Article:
You have probably suffered high out-of-pockets health costs while seeking care or while admitted at a hospital or when fundraising for friends and relatives.
It shouldn’t be this way. Everyone everywhere should access the health services they need, of sufficient quality, when and where they need them, without suffering financial hardship.
A major barrier to universal health coverage is overreliance on direct payments at the time people need care. This is reflected in the fact that a third of total health expenses are out-of-pocket costs. Health costs are a major cause of poverty, with more than one million people impoverished annually by healthcare bills.
Ministry of Health estimates show that 16 per cent of sick Kenyans do not seek medical care due to financial constraints, while 38 per cent must sell their assets or borrow to finance their medical bills. There are also hundreds of patients who are inhumanely detained in hospitals over unpaid bills. Clearly, money is a big barrier to access to healthcare.
The government’s solution to this is universal health coverage as the means to reduce the financial burden of seeking healthcare, and the National Hospital Insurance Fund has been identified as the risk-pooling vehicle that will enable equitable access to basic health services.
To realise this objective, there are plans to review and amend the NHIF Act to align it with the universal health coverage agenda. First, to change it from a hospital fund to a health fund alongside other amendments that allow for different sources of pool funds.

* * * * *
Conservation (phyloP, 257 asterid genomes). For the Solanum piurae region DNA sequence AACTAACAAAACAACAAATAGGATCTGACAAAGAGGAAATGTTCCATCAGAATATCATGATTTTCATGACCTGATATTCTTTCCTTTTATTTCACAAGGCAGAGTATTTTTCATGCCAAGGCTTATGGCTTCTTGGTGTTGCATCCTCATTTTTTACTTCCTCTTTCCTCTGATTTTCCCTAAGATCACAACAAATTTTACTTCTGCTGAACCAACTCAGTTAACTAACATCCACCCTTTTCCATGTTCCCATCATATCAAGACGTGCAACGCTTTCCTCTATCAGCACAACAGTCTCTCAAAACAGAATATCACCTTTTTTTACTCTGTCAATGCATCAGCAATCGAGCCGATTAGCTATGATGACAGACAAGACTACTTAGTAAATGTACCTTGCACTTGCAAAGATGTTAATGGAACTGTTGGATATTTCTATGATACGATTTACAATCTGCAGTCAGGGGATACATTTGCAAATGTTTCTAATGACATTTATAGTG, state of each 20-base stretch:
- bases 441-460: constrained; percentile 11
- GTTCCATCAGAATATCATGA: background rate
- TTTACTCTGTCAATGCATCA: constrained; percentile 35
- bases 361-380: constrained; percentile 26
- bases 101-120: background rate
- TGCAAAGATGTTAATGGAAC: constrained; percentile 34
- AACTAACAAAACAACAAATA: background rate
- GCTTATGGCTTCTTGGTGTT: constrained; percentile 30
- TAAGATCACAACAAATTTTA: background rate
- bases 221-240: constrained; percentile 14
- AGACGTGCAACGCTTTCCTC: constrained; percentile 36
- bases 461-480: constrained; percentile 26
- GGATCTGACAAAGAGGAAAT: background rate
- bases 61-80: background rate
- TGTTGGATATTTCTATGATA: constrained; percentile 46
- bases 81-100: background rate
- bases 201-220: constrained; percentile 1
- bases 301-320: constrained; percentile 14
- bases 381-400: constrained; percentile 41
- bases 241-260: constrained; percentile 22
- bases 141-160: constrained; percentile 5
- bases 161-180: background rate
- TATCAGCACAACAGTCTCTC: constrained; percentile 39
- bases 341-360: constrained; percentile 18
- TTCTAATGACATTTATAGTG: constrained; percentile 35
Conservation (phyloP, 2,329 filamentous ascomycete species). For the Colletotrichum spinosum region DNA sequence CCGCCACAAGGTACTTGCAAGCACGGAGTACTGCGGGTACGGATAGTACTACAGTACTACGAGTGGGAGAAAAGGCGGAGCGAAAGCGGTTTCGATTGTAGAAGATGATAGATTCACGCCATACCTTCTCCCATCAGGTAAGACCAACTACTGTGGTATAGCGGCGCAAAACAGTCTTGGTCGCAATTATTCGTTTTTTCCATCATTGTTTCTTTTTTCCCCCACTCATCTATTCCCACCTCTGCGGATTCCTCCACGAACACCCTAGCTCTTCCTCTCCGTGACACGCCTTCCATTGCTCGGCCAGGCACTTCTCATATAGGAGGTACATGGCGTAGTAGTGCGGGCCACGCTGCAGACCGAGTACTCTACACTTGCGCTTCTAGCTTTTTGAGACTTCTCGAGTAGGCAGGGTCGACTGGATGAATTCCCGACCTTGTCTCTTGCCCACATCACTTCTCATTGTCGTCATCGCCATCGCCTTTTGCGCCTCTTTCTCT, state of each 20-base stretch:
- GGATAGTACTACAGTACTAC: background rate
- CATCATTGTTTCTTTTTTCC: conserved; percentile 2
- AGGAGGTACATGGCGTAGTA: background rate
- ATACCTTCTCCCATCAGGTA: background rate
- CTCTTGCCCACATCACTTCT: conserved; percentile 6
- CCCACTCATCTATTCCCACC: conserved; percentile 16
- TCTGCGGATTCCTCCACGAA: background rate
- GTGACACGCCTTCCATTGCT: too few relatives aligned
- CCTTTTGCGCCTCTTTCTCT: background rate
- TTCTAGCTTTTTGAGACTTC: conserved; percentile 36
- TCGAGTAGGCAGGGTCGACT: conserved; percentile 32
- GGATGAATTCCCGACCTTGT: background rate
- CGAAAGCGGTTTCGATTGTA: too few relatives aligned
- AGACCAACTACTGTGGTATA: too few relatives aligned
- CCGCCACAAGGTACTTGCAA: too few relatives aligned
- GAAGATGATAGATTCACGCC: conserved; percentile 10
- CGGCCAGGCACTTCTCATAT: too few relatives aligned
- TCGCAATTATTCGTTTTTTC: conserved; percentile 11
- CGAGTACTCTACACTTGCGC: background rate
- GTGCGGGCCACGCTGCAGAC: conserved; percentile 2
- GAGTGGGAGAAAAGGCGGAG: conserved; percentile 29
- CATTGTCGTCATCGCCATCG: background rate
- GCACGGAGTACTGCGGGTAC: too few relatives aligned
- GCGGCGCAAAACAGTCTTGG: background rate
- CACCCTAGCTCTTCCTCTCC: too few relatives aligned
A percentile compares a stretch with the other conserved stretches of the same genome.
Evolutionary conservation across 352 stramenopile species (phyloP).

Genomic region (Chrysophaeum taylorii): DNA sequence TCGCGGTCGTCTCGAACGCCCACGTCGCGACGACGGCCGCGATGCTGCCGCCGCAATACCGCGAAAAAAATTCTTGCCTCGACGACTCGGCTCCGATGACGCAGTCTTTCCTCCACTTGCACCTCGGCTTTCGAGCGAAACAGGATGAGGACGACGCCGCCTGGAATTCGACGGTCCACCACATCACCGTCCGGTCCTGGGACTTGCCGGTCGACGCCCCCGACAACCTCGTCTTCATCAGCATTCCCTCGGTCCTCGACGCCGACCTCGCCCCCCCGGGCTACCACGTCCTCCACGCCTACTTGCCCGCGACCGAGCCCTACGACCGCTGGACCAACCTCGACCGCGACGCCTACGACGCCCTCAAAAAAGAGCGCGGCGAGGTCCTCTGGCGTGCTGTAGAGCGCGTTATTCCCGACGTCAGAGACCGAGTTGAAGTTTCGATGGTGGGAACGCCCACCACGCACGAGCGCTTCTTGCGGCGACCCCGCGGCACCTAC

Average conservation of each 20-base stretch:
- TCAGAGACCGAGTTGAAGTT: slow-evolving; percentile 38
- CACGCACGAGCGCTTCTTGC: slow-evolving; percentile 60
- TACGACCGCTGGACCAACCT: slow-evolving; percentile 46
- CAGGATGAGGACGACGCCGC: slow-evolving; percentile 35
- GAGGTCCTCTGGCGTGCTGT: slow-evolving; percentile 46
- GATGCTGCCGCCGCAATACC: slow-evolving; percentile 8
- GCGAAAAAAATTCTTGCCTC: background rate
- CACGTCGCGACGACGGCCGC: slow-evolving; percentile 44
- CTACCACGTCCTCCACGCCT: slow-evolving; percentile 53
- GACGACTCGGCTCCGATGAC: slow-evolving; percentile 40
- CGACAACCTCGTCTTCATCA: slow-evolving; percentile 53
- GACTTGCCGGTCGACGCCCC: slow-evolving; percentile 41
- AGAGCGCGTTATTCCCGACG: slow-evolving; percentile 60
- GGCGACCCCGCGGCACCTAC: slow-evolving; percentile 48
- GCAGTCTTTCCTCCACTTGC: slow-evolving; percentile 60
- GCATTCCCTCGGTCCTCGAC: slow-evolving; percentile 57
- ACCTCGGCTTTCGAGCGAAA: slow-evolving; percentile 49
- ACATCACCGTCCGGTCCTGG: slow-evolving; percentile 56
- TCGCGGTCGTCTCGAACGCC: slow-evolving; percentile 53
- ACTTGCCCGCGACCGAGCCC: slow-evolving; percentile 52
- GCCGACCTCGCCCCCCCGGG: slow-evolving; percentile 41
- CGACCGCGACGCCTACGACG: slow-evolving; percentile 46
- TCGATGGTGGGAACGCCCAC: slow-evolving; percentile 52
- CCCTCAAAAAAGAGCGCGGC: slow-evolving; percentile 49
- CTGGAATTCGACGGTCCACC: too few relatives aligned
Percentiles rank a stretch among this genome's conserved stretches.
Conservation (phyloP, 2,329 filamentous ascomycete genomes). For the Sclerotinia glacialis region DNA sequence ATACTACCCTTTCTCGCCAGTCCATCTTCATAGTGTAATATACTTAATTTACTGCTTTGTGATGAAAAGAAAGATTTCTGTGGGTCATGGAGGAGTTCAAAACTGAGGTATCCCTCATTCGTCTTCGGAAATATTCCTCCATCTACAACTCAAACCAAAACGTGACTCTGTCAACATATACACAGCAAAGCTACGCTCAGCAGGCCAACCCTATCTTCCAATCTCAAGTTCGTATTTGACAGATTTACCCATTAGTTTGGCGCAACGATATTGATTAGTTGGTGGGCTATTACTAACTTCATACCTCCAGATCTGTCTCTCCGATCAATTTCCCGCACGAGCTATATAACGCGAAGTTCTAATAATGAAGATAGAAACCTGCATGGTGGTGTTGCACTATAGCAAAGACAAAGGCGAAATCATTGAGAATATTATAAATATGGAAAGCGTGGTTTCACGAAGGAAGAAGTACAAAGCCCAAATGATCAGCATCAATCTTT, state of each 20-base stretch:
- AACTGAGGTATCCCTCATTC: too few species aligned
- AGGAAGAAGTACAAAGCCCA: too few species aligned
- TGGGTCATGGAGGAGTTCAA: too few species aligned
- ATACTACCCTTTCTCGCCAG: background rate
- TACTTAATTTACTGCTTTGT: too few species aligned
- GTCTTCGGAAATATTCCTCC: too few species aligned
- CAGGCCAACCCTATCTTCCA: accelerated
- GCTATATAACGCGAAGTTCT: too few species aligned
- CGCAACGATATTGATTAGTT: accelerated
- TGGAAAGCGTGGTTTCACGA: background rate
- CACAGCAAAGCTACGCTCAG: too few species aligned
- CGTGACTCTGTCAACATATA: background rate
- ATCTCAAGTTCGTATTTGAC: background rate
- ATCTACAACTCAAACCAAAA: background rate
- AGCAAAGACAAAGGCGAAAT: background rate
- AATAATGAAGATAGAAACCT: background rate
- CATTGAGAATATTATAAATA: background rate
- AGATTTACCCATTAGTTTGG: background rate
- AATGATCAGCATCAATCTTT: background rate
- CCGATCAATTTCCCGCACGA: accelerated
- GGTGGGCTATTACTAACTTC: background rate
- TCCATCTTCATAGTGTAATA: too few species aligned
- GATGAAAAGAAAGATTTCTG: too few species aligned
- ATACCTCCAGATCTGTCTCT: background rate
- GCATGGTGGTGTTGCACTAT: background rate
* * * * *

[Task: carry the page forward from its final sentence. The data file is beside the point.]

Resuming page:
Currently, the NHIF pool has about 16 million beneficiaries largely from the formal sector. In the government’s plans, a further 12 million beneficiaries from the informal sector will need to be recruited through own premium contributions.
The government has committed to pay for a further 1.5 million poor families through health insurance subsidy. Community health workers (CHWs) can play a huge role in the recruitment of new NHIF beneficiaries from the informal sector by visiting households, promoting NHIF, collecting household data and facilitating premium payments through mobile money technology.
Considering the role they currently play as the community reference points for enquiry and referral, this recruitment role will extend to awareness of NHIF packages, service points, referral and demand creation and following up payments upon membership expiry.
CHWs can address the low uptake of NHIF which is partly blamed on lack of understanding of the benefits of a health insurance scheme, communication challenges and lack of trust. Due to the trust that the community places in community health workers, they can overcome the knowledge barrier which is critical if NHIF is to reach the most vulnerable.
Employing CHWs as commissioned recruitment agents for NHIF will also address the equally critical issue of high attrition due to lack of remuneration and low motivation. Despite the critical role they play in closing the gap between communities and the formal health system, many are not paid for their services and this volunteerism and minimal remuneration through time-bound community health projects has led to high attrition rates of up to 77 per cent per year.
Strategies like making them commissioned NHIF agents would go a long way in addressing some of these challenges. Their incorporation into the NHIF recruitment network is already in high gear; the Ministry of Health is in the process of configuring NHIF to accommodate them to improve coverage, even as we advocate for their integration into the formal health system as paid cadre with a scheme of service.
Dr Gitahi is Group Chief Executive Officer Amref Health Africa and Co-Chair UHC 2030